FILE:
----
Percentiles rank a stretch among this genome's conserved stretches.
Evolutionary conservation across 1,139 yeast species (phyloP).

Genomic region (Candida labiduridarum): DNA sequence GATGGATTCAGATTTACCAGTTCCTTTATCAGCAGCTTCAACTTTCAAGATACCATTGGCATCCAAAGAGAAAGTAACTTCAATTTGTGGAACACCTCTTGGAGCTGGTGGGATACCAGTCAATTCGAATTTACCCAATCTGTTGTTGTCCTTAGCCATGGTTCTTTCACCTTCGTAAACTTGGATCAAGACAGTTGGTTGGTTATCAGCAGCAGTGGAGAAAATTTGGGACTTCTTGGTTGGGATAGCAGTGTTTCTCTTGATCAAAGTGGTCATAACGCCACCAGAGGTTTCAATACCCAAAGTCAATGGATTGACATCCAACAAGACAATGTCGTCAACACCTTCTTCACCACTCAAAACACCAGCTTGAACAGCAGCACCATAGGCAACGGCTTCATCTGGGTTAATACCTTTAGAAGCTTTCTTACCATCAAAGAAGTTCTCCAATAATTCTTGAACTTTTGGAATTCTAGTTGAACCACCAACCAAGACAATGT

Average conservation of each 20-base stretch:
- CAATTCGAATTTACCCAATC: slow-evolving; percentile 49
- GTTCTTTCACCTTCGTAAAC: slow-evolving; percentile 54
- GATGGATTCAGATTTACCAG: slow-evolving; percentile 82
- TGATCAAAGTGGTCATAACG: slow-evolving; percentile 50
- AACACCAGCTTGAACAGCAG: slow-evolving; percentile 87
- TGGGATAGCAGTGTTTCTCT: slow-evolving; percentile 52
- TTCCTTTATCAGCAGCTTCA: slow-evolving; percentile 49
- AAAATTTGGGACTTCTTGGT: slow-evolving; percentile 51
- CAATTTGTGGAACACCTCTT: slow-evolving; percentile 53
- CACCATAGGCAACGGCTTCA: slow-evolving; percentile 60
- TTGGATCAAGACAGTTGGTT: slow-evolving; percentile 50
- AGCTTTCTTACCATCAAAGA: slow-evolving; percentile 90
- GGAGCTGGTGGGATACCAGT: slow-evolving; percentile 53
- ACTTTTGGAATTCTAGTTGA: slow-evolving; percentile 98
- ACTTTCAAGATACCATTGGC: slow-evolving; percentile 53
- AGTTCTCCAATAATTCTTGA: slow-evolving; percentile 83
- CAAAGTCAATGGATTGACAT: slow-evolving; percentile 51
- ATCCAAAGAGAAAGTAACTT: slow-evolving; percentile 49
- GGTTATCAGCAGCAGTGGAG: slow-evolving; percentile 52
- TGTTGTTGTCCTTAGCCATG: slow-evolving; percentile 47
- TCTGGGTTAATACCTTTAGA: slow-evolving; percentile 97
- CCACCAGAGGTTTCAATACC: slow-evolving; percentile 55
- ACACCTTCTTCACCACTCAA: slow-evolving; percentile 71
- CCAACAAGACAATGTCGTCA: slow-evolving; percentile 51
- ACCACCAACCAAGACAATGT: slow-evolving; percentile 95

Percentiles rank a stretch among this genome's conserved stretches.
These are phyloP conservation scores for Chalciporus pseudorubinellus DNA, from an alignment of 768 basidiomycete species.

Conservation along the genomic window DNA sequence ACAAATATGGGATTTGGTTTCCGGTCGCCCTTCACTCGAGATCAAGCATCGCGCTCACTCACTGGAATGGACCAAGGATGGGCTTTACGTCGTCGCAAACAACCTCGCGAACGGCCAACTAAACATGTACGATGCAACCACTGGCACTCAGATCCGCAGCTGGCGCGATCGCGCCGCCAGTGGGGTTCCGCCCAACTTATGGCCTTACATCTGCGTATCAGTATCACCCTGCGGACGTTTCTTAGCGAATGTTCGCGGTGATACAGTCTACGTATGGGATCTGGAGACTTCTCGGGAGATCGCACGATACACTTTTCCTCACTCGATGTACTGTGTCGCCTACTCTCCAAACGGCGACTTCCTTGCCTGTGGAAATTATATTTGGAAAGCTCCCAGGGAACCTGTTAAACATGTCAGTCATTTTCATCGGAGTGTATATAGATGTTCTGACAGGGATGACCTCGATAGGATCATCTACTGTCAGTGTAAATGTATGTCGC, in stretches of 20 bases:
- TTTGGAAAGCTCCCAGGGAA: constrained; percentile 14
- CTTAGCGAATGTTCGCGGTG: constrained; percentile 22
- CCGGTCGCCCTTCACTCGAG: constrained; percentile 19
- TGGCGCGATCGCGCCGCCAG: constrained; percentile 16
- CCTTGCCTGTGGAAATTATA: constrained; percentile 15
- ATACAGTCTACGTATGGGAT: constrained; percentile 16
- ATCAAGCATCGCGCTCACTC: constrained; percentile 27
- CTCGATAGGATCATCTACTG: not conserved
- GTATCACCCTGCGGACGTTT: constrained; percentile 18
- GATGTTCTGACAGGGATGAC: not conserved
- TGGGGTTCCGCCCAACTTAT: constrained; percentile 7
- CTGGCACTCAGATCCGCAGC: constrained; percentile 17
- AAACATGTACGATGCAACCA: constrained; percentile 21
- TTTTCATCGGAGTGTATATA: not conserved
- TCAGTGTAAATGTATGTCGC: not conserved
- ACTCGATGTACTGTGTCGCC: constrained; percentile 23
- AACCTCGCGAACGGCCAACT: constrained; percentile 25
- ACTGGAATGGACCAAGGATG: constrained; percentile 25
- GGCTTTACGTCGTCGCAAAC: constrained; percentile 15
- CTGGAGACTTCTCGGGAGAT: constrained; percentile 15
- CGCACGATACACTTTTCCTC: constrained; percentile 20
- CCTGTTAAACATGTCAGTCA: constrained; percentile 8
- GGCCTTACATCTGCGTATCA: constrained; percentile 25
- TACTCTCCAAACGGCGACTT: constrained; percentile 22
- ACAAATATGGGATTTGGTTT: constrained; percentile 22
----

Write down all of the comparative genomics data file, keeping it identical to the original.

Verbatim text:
Percentiles rank a stretch among this genome's conserved stretches.
Evolutionary conservation across 1,139 yeast species (phyloP).

Genomic region (Candida labiduridarum): DNA sequence GATGGATTCAGATTTACCAGTTCCTTTATCAGCAGCTTCAACTTTCAAGATACCATTGGCATCCAAAGAGAAAGTAACTTCAATTTGTGGAACACCTCTTGGAGCTGGTGGGATACCAGTCAATTCGAATTTACCCAATCTGTTGTTGTCCTTAGCCATGGTTCTTTCACCTTCGTAAACTTGGATCAAGACAGTTGGTTGGTTATCAGCAGCAGTGGAGAAAATTTGGGACTTCTTGGTTGGGATAGCAGTGTTTCTCTTGATCAAAGTGGTCATAACGCCACCAGAGGTTTCAATACCCAAAGTCAATGGATTGACATCCAACAAGACAATGTCGTCAACACCTTCTTCACCACTCAAAACACCAGCTTGAACAGCAGCACCATAGGCAACGGCTTCATCTGGGTTAATACCTTTAGAAGCTTTCTTACCATCAAAGAAGTTCTCCAATAATTCTTGAACTTTTGGAATTCTAGTTGAACCACCAACCAAGACAATGT

Average conservation of each 20-base stretch:
- CAATTCGAATTTACCCAATC: slow-evolving; percentile 49
- GTTCTTTCACCTTCGTAAAC: slow-evolving; percentile 54
- GATGGATTCAGATTTACCAG: slow-evolving; percentile 82
- TGATCAAAGTGGTCATAACG: slow-evolving; percentile 50
- AACACCAGCTTGAACAGCAG: slow-evolving; percentile 87
- TGGGATAGCAGTGTTTCTCT: slow-evolving; percentile 52
- TTCCTTTATCAGCAGCTTCA: slow-evolving; percentile 49
- AAAATTTGGGACTTCTTGGT: slow-evolving; percentile 51
- CAATTTGTGGAACACCTCTT: slow-evolving; percentile 53
- CACCATAGGCAACGGCTTCA: slow-evolving; percentile 60
- TTGGATCAAGACAGTTGGTT: slow-evolving; percentile 50
- AGCTTTCTTACCATCAAAGA: slow-evolving; percentile 90
- GGAGCTGGTGGGATACCAGT: slow-evolving; percentile 53
- ACTTTTGGAATTCTAGTTGA: slow-evolving; percentile 98
- ACTTTCAAGATACCATTGGC: slow-evolving; percentile 53
- AGTTCTCCAATAATTCTTGA: slow-evolving; percentile 83
- CAAAGTCAATGGATTGACAT: slow-evolving; percentile 51
- ATCCAAAGAGAAAGTAACTT: slow-evolving; percentile 49
- GGTTATCAGCAGCAGTGGAG: slow-evolving; percentile 52
- TGTTGTTGTCCTTAGCCATG: slow-evolving; percentile 47
- TCTGGGTTAATACCTTTAGA: slow-evolving; percentile 97
- CCACCAGAGGTTTCAATACC: slow-evolving; percentile 55
- ACACCTTCTTCACCACTCAA: slow-evolving; percentile 71
- CCAACAAGACAATGTCGTCA: slow-evolving; percentile 51
- ACCACCAACCAAGACAATGT: slow-evolving; percentile 95

Percentiles rank a stretch among this genome's conserved stretches.
These are phyloP conservation scores for Chalciporus pseudorubinellus DNA, from an alignment of 768 basidiomycete species.

Conservation along the genomic window DNA sequence ACAAATATGGGATTTGGTTTCCGGTCGCCCTTCACTCGAGATCAAGCATCGCGCTCACTCACTGGAATGGACCAAGGATGGGCTTTACGTCGTCGCAAACAACCTCGCGAACGGCCAACTAAACATGTACGATGCAACCACTGGCACTCAGATCCGCAGCTGGCGCGATCGCGCCGCCAGTGGGGTTCCGCCCAACTTATGGCCTTACATCTGCGTATCAGTATCACCCTGCGGACGTTTCTTAGCGAATGTTCGCGGTGATACAGTCTACGTATGGGATCTGGAGACTTCTCGGGAGATCGCACGATACACTTTTCCTCACTCGATGTACTGTGTCGCCTACTCTCCAAACGGCGACTTCCTTGCCTGTGGAAATTATATTTGGAAAGCTCCCAGGGAACCTGTTAAACATGTCAGTCATTTTCATCGGAGTGTATATAGATGTTCTGACAGGGATGACCTCGATAGGATCATCTACTGTCAGTGTAAATGTATGTCGC, in stretches of 20 bases:
- TTTGGAAAGCTCCCAGGGAA: constrained; percentile 14
- CTTAGCGAATGTTCGCGGTG: constrained; percentile 22
- CCGGTCGCCCTTCACTCGAG: constrained; percentile 19
- TGGCGCGATCGCGCCGCCAG: constrained; percentile 16
- CCTTGCCTGTGGAAATTATA: constrained; percentile 15
- ATACAGTCTACGTATGGGAT: constrained; percentile 16
- ATCAAGCATCGCGCTCACTC: constrained; percentile 27
- CTCGATAGGATCATCTACTG: not conserved
- GTATCACCCTGCGGACGTTT: constrained; percentile 18
- GATGTTCTGACAGGGATGAC: not conserved
- TGGGGTTCCGCCCAACTTAT: constrained; percentile 7
- CTGGCACTCAGATCCGCAGC: constrained; percentile 17
- AAACATGTACGATGCAACCA: constrained; percentile 21
- TTTTCATCGGAGTGTATATA: not conserved
- TCAGTGTAAATGTATGTCGC: not conserved
- ACTCGATGTACTGTGTCGCC: constrained; percentile 23
- AACCTCGCGAACGGCCAACT: constrained; percentile 25
- ACTGGAATGGACCAAGGATG: constrained; percentile 25
- GGCTTTACGTCGTCGCAAAC: constrained; percentile 15
- CTGGAGACTTCTCGGGAGAT: constrained; percentile 15
- CGCACGATACACTTTTCCTC: constrained; percentile 20
- CCTGTTAAACATGTCAGTCA: constrained; percentile 8
- GGCCTTACATCTGCGTATCA: constrained; percentile 25
- TACTCTCCAAACGGCGACTT: constrained; percentile 22
- ACAAATATGGGATTTGGTTT: constrained; percentile 22